My seat-of-the-pants lesson for today... - SailNet Community

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Go Back   SailNet Community > Skills and Seamanship > Learning to Sail
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  #1  
Old 01-18-2010
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My seat-of-the-pants lesson for today...

I woke up this morning to a forecast of sunny, low F50's, and 10-15 kt winds and 1-2 ' seas on the Chesapeake Bay. Geeze, does it get any better than that in January?

A short walk down to the jetty shows that the ice isn't all gone, but it looks "rotten". Hm. I tell the kids to get dressed and I start loading up the safety gear. About 11 am we're ready to go. A few pokes with the boat hook shows that the ice is porous and weak so I fire up the engine and we push out. A few hundred yards and we're past the ice. This is my second sail, and my first attempt at sailing with both sails.

Here's where things get interesting:

I have press-ganged 2 fifteen-year olds as my crew. They know boating, but know even less about sail than I do. After we get to a suitably wide point on the Rhode River, it's time to raise sail, but the wind is up our arse. We make a U-turn to put the bow into the wind and I raise the main.

Mistake #1:
I don't have a roller furled jib, so NOW I decide to hank it on to the forestay because I was worried that the wind would catch it if I did it earlier. We fall off the wind and we're being dragged to the edge of the channel by the main.

I lower the main and the kid on the tiller gets us back into the wind and in the channel.

Mistake #2
I hank on the jib. I raise the main, tie it off, I raise the jib and promptly note that I did not clip the tack down.

This jib is not a 90 or 100% like I thought, it's a 110% at least. The jib is flogging me to death so I start to haul it down so I can clip on the tack. The halyard jams, and I'm an inch away from clipping the jib tack, getting my ass totally handed to me by the jib. I make my way back to the boom, and see where the halyard jammed, get it loose, clip the tack to the chainplate.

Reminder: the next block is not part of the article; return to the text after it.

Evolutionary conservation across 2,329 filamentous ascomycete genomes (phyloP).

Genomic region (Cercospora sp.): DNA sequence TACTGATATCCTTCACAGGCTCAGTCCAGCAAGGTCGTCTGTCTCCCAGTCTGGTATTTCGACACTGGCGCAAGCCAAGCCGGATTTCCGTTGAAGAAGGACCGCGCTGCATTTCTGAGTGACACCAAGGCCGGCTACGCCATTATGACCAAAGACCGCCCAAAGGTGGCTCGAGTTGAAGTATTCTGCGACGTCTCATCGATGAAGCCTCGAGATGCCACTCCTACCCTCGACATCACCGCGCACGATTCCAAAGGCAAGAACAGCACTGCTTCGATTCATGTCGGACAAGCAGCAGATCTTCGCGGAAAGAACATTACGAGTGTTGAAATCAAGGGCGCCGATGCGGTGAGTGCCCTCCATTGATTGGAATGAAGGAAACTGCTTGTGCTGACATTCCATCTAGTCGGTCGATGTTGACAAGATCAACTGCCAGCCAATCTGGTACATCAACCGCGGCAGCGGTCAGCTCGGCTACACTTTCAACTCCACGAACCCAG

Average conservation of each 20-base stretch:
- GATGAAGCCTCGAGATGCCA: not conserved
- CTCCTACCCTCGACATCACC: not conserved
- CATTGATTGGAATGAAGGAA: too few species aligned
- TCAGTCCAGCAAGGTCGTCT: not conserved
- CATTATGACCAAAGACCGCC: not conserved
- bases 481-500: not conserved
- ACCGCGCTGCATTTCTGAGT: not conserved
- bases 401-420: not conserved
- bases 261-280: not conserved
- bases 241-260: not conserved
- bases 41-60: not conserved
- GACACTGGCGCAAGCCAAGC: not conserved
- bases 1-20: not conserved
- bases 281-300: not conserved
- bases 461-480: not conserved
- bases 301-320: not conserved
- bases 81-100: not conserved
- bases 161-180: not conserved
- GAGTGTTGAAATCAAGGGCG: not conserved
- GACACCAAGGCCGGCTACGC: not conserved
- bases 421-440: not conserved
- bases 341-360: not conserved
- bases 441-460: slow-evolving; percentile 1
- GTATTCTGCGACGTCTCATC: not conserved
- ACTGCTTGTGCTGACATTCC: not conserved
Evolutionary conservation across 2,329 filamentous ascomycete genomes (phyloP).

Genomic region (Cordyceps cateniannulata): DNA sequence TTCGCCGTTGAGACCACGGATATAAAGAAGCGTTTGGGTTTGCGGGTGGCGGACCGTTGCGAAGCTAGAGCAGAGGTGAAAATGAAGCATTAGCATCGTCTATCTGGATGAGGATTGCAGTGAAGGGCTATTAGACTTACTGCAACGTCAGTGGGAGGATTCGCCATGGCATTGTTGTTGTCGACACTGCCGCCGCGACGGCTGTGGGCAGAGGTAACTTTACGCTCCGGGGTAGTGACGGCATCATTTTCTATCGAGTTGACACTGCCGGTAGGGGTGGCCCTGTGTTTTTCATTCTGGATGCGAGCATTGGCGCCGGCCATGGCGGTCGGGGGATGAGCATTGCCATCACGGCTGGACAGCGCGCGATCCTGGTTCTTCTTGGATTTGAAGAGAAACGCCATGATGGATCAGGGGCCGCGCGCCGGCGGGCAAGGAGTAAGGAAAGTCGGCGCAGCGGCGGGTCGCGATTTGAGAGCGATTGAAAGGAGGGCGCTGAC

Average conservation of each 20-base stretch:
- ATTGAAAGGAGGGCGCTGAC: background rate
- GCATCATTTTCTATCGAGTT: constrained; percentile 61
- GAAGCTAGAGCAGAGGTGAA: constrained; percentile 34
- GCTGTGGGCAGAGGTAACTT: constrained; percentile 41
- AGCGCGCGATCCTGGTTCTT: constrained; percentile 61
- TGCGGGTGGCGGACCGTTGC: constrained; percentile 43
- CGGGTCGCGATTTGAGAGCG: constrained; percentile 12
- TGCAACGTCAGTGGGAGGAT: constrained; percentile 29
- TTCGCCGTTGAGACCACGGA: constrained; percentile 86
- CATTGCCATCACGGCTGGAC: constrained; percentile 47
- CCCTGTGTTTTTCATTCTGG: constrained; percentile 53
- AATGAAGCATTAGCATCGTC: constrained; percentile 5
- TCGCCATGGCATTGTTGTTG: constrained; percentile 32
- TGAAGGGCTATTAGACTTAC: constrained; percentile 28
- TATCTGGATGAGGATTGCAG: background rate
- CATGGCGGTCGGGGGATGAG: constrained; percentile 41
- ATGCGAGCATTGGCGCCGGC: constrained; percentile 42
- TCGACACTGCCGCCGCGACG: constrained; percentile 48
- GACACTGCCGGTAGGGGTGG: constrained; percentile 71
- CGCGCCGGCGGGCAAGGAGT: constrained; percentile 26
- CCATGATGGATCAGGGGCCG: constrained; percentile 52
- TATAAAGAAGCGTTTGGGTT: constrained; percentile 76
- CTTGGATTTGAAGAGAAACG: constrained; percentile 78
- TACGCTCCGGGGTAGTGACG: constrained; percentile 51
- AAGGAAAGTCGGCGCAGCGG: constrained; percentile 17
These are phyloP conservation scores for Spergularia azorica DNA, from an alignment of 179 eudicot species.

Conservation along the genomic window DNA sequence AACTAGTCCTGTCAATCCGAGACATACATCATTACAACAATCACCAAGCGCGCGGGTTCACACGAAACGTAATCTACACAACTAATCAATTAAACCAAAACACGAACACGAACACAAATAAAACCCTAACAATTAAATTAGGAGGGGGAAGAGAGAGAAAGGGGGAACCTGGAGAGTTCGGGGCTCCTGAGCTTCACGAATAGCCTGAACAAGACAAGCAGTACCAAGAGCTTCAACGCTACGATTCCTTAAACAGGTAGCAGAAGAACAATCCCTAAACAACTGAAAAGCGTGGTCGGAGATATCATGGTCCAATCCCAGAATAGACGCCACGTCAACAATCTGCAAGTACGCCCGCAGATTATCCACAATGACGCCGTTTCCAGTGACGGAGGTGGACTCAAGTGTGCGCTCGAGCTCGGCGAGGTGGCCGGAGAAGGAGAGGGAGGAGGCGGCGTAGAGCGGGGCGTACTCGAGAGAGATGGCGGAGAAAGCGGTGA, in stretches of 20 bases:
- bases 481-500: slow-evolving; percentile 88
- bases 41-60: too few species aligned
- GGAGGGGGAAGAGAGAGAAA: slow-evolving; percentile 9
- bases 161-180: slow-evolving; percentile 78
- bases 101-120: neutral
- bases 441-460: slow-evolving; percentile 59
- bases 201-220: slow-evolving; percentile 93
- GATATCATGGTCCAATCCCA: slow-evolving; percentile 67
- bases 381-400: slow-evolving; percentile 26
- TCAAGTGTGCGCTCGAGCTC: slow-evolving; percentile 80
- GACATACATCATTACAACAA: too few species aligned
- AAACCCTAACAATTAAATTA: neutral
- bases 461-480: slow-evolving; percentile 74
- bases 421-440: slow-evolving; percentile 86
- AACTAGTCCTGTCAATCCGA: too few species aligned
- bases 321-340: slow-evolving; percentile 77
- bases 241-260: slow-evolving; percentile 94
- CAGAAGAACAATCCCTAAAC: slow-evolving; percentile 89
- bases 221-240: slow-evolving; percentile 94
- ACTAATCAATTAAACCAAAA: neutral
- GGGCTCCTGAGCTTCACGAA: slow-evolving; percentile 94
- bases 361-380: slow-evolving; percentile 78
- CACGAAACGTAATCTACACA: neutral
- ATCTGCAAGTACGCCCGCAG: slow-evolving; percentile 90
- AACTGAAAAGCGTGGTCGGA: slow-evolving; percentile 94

All the while, the kid kept us in the channel, on course, and into the wind. Thank God.

I return to the cockpit and catch my breath. I put the tiller over, the sails fill, pushing us sideways, and we make another U-turn, and resume heading out. I kill the engine, reveling in the silence.

Mistake #3
The sails are full but the wind doesn't feel right and the sails are...kind of flapping like the wind might get in front of them. I sense a gybe coming on and tighten the main sheet just in time to lessen the "BANG" as the wind flipped it over. I misjudged the direction of the wind, or it slightly shifted direction on me, probably the former.

We only had to run before the wind for a few hundred yards until we could round a channel marker and get the wind mostly on the beam so I just kept a very close watch and kept the main sheet tight.

We rounded the channel marker and from there, the rest of the day was pure bliss. We re-trimmed the sails and I could feel the boat power up. We had a slight heel, and I had lots of time to observe the tell-tales and experiment with sail trim. We race-tracked up and down the Rhode River, and got to practice our tacking.

Mistake #4
With 10-15kt winds, and being a total newb on my 2nd trip, I should have put a reef in. On our 2nd lap outbound towards the Bay, we caught a long, powerful gust that really sped us up and put some heel on. That was when I realized that mistake.

On the way in, I noticed that the wind seemed to change from North to Northwest. This enabled us to sail nearly all the way up the river, up Whitemarsh Creek, and to the final bend before our cove before we had to start the engine for the last few hundred yards. I backed us in for a perfect stern-first mooring.

So I made some mistakes that could have really bit me in the ass and I realize that I was saved by two things:

My kids being in rare form and actually using their brains when I got into trouble and plain old luck. It was a great lesson though and we all had a great time.

Last edited by BubbleheadMd; 01-18-2010 at 06:40 PM. Reason: There's always a typo.
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Old 01-18-2010
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"I kill the engine, reveling in the silence." - absolutely one of the best parts of sailing.

Hey - at least there wasn't a mistake #5. Congrats on the sail dude.
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Old 01-18-2010
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There the best times , its all well !